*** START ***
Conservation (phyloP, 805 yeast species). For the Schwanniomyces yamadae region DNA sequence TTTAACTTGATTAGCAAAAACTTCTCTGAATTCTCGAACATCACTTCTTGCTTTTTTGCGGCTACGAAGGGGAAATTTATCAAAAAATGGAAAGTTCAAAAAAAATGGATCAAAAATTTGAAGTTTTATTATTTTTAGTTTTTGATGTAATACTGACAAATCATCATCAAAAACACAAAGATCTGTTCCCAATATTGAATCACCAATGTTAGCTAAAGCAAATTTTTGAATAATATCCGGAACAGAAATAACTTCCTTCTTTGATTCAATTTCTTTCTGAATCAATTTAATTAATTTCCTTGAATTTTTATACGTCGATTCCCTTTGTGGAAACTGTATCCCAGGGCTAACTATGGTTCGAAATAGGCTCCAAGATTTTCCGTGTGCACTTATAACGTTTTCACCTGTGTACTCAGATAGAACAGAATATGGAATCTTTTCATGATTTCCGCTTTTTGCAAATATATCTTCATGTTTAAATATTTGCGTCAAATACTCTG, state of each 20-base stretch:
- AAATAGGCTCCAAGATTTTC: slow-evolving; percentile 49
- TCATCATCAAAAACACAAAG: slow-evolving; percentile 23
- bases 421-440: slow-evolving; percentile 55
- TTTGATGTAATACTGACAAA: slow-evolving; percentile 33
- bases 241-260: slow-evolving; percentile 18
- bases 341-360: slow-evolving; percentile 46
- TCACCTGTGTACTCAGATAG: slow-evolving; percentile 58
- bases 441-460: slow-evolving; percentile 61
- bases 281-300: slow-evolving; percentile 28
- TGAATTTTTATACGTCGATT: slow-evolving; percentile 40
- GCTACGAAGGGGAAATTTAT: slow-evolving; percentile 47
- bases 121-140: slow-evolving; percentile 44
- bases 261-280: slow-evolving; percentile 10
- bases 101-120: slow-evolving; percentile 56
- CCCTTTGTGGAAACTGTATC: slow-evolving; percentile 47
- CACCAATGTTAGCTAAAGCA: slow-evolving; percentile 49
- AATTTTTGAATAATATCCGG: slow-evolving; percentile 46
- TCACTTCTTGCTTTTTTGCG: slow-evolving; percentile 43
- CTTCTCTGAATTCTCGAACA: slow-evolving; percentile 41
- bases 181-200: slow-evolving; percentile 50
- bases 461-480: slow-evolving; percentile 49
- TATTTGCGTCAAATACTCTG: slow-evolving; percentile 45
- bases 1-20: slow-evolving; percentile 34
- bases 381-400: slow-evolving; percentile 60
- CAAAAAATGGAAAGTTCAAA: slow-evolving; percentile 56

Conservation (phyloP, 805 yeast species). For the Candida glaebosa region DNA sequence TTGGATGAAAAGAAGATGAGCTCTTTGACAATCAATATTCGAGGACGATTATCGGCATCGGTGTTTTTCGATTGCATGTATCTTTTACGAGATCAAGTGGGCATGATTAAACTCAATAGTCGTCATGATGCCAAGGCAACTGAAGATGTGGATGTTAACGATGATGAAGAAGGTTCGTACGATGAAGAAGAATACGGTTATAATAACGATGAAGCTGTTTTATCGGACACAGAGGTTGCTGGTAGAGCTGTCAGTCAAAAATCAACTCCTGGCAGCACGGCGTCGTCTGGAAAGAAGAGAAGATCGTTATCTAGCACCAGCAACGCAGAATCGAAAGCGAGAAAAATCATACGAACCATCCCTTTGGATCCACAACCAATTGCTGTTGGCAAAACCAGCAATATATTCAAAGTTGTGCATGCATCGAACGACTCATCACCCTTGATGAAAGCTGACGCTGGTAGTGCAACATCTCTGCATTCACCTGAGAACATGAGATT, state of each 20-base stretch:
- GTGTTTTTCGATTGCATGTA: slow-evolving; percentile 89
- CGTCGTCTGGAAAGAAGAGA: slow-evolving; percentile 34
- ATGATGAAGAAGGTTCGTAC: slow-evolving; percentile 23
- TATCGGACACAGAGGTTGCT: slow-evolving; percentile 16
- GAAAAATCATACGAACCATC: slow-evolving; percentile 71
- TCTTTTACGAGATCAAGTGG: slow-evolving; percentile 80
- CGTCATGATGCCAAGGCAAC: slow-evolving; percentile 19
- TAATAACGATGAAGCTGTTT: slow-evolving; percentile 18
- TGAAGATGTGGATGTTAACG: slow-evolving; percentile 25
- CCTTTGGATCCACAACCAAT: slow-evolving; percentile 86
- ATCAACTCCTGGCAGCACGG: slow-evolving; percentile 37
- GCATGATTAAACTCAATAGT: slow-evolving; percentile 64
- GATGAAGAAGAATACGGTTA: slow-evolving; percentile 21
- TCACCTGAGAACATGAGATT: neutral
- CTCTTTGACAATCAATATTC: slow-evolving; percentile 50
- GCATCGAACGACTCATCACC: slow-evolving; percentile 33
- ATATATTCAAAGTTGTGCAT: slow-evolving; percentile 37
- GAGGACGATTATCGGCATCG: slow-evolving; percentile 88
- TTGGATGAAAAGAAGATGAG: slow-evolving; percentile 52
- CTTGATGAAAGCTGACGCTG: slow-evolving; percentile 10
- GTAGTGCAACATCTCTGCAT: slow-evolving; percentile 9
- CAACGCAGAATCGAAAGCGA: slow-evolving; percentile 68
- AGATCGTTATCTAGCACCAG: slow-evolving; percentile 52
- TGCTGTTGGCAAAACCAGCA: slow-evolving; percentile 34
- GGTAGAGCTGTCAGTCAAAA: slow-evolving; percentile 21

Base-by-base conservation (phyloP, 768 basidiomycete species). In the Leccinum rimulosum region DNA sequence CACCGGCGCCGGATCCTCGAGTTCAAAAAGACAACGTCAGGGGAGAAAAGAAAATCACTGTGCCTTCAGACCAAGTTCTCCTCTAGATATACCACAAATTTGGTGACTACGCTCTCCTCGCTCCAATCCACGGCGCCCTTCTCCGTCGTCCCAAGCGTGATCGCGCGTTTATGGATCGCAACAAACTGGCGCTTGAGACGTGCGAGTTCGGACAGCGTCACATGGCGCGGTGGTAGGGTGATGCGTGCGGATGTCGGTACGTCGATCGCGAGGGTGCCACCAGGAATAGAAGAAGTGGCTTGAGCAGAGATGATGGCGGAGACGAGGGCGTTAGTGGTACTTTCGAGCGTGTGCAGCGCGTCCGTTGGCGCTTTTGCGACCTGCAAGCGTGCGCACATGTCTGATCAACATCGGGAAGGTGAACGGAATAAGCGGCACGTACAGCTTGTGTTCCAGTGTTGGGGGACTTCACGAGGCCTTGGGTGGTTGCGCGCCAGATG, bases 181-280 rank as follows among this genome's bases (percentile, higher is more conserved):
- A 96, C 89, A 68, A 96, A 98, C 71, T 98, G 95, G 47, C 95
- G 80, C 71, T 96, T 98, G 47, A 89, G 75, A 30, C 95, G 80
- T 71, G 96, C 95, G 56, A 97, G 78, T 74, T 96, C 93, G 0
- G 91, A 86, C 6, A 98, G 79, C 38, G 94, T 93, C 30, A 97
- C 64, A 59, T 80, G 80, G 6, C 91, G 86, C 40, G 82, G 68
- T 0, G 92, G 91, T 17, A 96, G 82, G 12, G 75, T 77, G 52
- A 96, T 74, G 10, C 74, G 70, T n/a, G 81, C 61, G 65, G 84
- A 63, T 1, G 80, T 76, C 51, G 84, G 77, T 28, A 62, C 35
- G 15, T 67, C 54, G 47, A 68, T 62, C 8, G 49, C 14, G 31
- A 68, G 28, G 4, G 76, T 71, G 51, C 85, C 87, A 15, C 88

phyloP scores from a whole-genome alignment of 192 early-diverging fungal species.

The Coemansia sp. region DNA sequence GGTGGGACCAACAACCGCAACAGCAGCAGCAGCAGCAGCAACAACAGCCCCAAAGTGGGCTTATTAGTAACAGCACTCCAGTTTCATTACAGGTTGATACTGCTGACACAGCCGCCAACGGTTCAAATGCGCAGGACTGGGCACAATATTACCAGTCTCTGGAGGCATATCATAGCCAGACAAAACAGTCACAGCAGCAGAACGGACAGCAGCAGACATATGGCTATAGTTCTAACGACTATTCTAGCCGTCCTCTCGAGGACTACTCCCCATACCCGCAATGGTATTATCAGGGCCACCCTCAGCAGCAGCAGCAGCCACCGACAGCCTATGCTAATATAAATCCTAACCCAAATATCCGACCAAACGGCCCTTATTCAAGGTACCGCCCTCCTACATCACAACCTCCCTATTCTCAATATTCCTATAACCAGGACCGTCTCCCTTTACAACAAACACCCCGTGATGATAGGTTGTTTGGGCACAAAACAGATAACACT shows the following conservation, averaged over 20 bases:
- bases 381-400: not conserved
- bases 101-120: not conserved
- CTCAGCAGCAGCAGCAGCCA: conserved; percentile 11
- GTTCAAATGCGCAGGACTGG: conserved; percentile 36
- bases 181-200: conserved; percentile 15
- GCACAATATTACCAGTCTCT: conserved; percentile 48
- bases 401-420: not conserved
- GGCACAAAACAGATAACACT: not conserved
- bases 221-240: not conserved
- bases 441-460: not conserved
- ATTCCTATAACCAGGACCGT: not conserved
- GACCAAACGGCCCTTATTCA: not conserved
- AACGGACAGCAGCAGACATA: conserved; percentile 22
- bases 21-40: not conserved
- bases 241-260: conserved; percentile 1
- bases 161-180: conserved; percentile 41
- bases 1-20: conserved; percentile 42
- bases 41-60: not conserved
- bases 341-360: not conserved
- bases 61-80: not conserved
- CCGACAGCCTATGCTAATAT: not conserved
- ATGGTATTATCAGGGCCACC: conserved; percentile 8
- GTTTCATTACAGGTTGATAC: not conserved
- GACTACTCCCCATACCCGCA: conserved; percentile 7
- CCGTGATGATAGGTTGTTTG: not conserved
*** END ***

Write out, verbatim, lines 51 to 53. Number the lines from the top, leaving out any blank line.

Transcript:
- TGCTGTTGGCAAAACCAGCA: slow-evolving; percentile 34
- GGTAGAGCTGTCAGTCAAAA: slow-evolving; percentile 21

Base-by-base conservation (phyloP, 768 basidiomycete species). In the Leccinum rimulosum region DNA sequence CACCGGCGCCGGATCCTCGAGTTCAAAAAGACAACGTCAGGGGAGAAAAGAAAATCACTGTGCCTTCAGACCAAGTTCTCCTCTAGATATACCACAAATTTGGTGACTACGCTCTCCTCGCTCCAATCCACGGCGCCCTTCTCCGTCGTCCCAAGCGTGATCGCGCGTTTATGGATCGCAACAAACTGGCGCTTGAGACGTGCGAGTTCGGACAGCGTCACATGGCGCGGTGGTAGGGTGATGCGTGCGGATGTCGGTACGTCGATCGCGAGGGTGCCACCAGGAATAGAAGAAGTGGCTTGAGCAGAGATGATGGCGGAGACGAGGGCGTTAGTGGTACTTTCGAGCGTGTGCAGCGCGTCCGTTGGCGCTTTTGCGACCTGCAAGCGTGCGCACATGTCTGATCAACATCGGGAAGGTGAACGGAATAAGCGGCACGTACAGCTTGTGTTCCAGTGTTGGGGGACTTCACGAGGCCTTGGGTGGTTGCGCGCCAGATG, bases 181-280 rank as follows among this genome's bases (percentile, higher is more conserved):